U.S. passes 100,000 coronavirus deaths as Vegas, Disney plan to reopen
WASHINGTON -- The U.S. has surpassed a milestone in the coronavirus pandemic: 100,000 deaths.
That number, from Johns Hopkins University, is the best estimate and likely an undercount. The virus has infected more than 5.6 million people worldwide and killed over 350,000. The U.S. has the most infections and deaths by far.
The milestone comes as Las Vegas casinos and Walt Disney World make plans to reopen, crowds swarm beaches and public health officials predict a resurgence by fall.
Only half of Americans said they would be willing to get vaccinated if scientists are successful in developing a vaccine, according to a new poll released Wednesday from The Associated Press-NORC Center for Public Affairs Research.
Dr. Anthony Fauci, the nation's top infectious disease expert, issued a stern warning after viewing a video showing Memorial Day crowds gathered at a pool party in Missouri.
"We have a situation in which you see that type of crowding with no mask and people interacting. That's not prudent and that's inviting a situation that could get out of control," he said during an interview Wednesday on CNN. "Don't start leapfrogging some of the recommendations in the guidelines because that's really tempting fate and asking for trouble."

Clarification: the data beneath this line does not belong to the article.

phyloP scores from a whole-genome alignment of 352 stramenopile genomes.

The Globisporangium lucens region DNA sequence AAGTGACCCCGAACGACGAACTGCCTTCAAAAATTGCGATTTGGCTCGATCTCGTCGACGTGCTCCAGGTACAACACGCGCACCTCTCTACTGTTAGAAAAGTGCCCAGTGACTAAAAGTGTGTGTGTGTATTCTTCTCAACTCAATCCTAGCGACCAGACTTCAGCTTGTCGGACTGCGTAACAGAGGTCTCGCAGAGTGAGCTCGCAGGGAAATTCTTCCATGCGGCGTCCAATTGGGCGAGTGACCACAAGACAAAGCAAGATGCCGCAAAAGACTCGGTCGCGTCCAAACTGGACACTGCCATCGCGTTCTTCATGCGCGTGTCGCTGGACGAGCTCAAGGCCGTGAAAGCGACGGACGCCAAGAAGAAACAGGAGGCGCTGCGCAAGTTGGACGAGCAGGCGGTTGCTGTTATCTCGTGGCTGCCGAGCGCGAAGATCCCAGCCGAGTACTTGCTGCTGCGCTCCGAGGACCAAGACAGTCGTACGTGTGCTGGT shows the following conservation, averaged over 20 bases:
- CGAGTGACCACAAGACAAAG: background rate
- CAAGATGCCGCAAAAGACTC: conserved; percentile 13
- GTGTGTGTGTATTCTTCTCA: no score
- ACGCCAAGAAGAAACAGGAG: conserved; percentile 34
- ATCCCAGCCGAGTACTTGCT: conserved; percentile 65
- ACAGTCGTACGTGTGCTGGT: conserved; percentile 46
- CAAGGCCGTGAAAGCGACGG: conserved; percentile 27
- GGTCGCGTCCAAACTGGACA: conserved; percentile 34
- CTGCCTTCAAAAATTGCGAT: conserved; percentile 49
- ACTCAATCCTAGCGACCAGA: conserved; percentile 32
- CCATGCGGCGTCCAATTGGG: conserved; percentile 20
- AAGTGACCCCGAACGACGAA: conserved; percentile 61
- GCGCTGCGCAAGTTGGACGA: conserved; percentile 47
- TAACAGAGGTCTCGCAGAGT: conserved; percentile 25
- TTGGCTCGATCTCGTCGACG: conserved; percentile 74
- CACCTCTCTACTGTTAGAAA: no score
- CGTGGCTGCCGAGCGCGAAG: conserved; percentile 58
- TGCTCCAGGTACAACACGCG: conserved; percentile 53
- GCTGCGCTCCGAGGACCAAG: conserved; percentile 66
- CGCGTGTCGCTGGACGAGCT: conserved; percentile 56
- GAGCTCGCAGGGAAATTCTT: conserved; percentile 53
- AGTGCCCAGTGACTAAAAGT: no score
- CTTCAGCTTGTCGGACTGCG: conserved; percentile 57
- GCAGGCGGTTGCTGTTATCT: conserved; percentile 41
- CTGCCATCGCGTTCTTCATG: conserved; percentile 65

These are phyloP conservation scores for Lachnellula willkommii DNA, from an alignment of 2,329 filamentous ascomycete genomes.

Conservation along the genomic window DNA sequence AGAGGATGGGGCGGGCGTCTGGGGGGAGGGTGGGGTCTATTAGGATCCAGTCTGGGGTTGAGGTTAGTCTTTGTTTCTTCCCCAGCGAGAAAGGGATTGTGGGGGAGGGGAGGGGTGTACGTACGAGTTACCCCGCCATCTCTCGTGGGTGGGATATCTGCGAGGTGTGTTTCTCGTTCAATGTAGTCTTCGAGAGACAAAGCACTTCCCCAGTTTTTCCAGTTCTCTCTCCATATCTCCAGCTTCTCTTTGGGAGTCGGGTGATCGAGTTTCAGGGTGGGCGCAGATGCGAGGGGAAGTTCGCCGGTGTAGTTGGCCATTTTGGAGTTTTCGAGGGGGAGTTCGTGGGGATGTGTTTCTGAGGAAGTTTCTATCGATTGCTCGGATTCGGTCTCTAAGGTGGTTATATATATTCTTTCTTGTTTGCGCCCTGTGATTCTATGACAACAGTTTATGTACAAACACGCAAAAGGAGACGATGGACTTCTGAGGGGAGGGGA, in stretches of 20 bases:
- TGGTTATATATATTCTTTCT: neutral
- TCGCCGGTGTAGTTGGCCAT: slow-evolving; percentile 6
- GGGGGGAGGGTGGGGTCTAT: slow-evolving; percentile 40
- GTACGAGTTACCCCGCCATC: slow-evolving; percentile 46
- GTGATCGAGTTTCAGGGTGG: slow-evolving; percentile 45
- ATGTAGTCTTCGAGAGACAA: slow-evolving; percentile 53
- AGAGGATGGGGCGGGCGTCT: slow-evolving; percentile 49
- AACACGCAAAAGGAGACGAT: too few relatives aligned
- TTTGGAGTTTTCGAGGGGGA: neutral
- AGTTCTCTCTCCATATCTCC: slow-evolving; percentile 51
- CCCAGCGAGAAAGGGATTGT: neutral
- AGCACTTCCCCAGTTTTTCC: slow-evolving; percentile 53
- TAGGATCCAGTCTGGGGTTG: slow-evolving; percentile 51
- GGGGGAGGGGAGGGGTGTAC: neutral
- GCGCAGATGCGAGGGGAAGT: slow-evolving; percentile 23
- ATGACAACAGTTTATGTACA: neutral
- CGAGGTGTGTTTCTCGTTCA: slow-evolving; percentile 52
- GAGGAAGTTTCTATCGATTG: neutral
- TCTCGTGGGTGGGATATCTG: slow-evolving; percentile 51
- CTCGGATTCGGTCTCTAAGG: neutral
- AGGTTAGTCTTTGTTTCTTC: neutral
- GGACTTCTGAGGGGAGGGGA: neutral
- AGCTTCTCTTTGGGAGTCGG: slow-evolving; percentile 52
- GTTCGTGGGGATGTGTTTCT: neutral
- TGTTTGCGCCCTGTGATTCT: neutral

After months of lockdowns in countries around the world, places have begun reopening in stages. Mediterranean beaches and Las Vegas casinos laid out plans to welcome tourists again. Churches began opening up. And humans restless at being cooped up indoors for weeks began venturing outside in droves, often without practicing safe social distancing or wearing protective coverings.
Popular tourist destinations SeaWorld and Walt Disney World plan to reopen to undisclosed limited numbers of tourists in Orlando, Florida, in June and July after months of being shuttered. The plan calls for SeaWorld to open to the public on June 11. Disney plans a tiered reopening, with Magic Kingdom and Animal Kingdom opening on July 11, followed by Epcot and Hollywood Studios on July 15.
Summertime is already a time when more people head outdoors. This year, it also means the every-four-years national political conventions in the United States where the two major political parties anoint a presidential candidate.
The events generally draw thousands of delegates and others who converge for several days. Fauci said it's too early to say whether this year's conventions should be held as normal.
"If we have a really significant diminution in the number of new cases and hospitalizations and we're at a level where it's really very low, you might have some capability of gathering," he said. "But I think we need to reserve judgment right now, because we're a few months from there. Hopefully we will see that diminution. If we don't, then I would have significant reservation about that."
And other public health experts cautioned that more death is in the offing.